Defiant Tsipras Warns European Leaders They Are “Making A Grave Mistake”

The long-warned Fourth Reich is coming and Greece, while not completely innocent itself, is likely to fall victim of a new rising empire that wishes to turn it into a vassal state. Also, mentioned many times is that the most likely solution for Europe is not a break-up, but rather a dual economy. The dual economy will have a core comprising of the wealthy nations running the show while the periphery will contain the downtrodden who will import all the factory jobs to keep them socially satisfied so long as they have employment and widgets to crank out. The EU and Eurozone may not be around for long, but it will be rebuilt, restructured and resemble a United States of Europe. It’s all a controlled meltdown designed to fail in order to achieve the goal of becoming a world superpower. Create the crisis and provide the solution — by force if necessary.

 

We’ve said repeatedly that negotiations between Greece and the troika are just as much about politics as they are about economics although, in the final analysis the two are inextricably related especially as it relates to the anti-austerity contagion in the EU. In “Democracy Under Fire: Troika Looks To Force Greek Political ‘Reshuffle’” we said the following about the “institutions’” bargaining stance:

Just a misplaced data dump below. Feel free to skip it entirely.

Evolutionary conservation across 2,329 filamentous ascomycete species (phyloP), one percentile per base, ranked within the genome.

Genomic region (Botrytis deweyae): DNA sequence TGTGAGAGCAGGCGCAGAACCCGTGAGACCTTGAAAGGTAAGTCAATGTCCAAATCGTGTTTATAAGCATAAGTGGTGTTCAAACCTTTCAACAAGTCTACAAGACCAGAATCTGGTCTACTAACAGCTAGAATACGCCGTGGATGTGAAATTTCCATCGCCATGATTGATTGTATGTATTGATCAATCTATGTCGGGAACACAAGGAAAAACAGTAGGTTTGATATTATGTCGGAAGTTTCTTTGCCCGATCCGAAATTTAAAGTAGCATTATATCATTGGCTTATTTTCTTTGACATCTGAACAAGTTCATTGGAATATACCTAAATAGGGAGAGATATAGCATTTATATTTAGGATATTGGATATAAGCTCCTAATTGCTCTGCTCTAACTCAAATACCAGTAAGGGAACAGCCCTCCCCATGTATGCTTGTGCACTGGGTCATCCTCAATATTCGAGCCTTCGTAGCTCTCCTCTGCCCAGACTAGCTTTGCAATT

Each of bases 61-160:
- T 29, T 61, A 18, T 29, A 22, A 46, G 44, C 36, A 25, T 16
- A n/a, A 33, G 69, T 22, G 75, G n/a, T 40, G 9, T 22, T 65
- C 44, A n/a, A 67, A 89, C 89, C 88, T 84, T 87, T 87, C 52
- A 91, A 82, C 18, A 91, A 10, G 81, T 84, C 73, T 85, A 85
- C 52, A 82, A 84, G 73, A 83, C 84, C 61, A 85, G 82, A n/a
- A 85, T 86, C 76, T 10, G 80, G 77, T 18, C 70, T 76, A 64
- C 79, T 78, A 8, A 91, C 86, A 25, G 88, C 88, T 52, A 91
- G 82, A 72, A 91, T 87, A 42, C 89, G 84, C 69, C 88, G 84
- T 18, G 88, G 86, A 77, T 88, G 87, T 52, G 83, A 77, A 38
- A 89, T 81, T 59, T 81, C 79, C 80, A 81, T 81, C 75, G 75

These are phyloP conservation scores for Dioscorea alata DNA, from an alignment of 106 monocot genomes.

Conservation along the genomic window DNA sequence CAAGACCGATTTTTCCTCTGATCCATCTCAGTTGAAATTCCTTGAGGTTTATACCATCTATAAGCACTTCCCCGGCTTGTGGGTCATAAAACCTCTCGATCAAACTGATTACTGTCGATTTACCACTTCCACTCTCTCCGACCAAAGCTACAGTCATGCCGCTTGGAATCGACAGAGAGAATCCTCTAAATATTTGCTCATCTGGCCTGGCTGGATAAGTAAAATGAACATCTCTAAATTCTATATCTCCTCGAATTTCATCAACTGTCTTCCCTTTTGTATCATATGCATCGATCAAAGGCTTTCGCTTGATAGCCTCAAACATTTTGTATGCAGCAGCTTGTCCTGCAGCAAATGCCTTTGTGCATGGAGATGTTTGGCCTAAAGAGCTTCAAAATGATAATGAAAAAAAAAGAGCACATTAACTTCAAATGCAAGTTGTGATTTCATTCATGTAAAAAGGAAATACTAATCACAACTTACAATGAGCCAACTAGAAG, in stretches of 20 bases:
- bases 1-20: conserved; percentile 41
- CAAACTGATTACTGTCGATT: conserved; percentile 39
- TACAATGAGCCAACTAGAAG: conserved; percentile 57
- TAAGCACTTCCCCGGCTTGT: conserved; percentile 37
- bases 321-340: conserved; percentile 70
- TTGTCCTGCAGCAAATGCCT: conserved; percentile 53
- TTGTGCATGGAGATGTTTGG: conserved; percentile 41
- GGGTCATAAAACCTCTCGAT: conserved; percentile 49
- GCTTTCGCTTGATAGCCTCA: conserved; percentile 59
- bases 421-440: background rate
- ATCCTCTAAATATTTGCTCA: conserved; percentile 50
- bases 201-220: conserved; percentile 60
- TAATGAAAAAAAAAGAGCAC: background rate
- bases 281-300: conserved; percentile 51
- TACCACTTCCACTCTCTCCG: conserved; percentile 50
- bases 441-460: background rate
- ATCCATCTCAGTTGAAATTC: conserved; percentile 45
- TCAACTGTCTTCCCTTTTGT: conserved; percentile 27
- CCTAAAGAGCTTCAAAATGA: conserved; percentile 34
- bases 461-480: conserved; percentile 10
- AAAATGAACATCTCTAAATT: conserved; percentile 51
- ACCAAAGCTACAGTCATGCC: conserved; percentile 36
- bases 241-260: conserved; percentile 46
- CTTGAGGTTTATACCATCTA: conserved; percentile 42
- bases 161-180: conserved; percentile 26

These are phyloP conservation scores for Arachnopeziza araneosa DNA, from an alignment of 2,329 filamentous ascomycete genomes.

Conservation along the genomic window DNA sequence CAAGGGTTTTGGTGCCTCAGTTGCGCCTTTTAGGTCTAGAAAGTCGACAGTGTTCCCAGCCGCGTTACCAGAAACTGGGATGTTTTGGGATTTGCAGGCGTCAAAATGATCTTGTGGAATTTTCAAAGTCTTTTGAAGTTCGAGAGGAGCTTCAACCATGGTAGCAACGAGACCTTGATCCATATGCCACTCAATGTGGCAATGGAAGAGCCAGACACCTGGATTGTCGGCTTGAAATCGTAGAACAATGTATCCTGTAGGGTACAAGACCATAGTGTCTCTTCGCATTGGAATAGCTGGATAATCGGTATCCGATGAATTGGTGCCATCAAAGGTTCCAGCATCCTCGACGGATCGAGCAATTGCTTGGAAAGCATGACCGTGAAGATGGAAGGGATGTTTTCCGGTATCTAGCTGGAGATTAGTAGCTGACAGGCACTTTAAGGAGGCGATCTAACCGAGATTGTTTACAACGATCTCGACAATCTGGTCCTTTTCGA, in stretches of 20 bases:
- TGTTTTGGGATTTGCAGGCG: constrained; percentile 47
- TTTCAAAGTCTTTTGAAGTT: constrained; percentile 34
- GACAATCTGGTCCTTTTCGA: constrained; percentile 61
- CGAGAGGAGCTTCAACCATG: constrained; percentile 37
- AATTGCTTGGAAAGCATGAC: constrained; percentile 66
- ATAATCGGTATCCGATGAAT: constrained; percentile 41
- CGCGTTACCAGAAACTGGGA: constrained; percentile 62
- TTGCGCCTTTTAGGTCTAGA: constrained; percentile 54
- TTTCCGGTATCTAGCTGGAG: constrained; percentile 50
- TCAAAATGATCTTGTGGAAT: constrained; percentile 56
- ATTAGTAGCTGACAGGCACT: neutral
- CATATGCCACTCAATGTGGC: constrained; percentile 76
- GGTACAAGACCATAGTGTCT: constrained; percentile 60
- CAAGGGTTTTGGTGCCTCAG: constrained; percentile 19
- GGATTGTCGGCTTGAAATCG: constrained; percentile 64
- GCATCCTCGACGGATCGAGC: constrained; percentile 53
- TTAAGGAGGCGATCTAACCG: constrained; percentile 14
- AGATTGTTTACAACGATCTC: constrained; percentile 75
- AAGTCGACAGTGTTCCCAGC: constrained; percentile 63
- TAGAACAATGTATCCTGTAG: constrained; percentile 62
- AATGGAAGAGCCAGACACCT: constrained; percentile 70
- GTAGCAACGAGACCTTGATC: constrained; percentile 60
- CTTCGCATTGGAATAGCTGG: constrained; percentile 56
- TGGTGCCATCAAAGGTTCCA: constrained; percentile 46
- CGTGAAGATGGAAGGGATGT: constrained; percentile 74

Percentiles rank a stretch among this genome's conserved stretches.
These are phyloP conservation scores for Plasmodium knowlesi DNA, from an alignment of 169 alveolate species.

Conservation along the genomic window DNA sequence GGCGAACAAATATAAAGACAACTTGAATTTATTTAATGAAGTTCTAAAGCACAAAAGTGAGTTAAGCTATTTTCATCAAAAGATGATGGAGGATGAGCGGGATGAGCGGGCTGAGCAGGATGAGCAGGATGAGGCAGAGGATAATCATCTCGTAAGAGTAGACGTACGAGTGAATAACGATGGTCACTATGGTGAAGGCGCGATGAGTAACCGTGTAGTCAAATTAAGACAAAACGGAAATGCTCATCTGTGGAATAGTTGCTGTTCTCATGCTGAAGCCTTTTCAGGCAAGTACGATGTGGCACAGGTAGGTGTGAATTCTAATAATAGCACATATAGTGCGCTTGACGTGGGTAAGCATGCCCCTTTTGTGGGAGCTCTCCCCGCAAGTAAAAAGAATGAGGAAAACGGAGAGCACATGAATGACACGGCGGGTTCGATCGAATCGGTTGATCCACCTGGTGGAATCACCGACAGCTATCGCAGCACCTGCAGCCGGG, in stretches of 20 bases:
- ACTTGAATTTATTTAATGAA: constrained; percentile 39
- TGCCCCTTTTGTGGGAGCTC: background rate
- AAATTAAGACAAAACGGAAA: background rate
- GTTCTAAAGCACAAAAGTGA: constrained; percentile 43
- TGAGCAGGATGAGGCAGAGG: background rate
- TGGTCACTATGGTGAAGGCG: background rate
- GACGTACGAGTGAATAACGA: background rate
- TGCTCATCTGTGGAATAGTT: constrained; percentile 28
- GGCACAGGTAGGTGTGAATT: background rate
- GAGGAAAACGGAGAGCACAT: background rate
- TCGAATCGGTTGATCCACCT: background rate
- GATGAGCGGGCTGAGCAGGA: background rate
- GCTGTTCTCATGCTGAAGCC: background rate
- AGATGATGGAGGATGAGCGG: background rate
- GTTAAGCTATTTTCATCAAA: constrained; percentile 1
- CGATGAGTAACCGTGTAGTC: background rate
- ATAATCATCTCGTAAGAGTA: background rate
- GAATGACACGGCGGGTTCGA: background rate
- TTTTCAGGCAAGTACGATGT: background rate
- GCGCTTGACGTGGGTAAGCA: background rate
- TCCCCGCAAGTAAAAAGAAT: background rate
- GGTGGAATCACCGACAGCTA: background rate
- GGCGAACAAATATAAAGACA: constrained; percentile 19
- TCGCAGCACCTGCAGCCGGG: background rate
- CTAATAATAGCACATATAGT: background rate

It is becoming increasingly clear that the Syriza show will ultimately have to be canceled in Greece (or at least recast) if the country intends to find a long-term solution that allows for stable relations with European creditors, but as we’ve noted before, it may be time for Greeks to ask themselves if binding their fate to Europe is in their best interests given that some EU creditors seem to be perfectly fine with inflicting untold economic pain upon everyday Greeks if it means usurping the ‘radical leftists.’ 

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Greek debt crisis: Cash-strapped country runs out of money to pay public sector workers

GREECE’s public sector employees and suppliers have not been paid amid further signs the cash-strapped country’s bankruptcy is imminent.

As the country’s need for a bailout loan reaches crisis point, workers and business reliant on government funding have been left in a state of panic and confusion.

“We are now running one month behind on our salaries. Until only recently we were two months behind, and no-one would tell us if and when we would get our next pay cheque,” one employee at an institution funded by the government told the BBC. Continue reading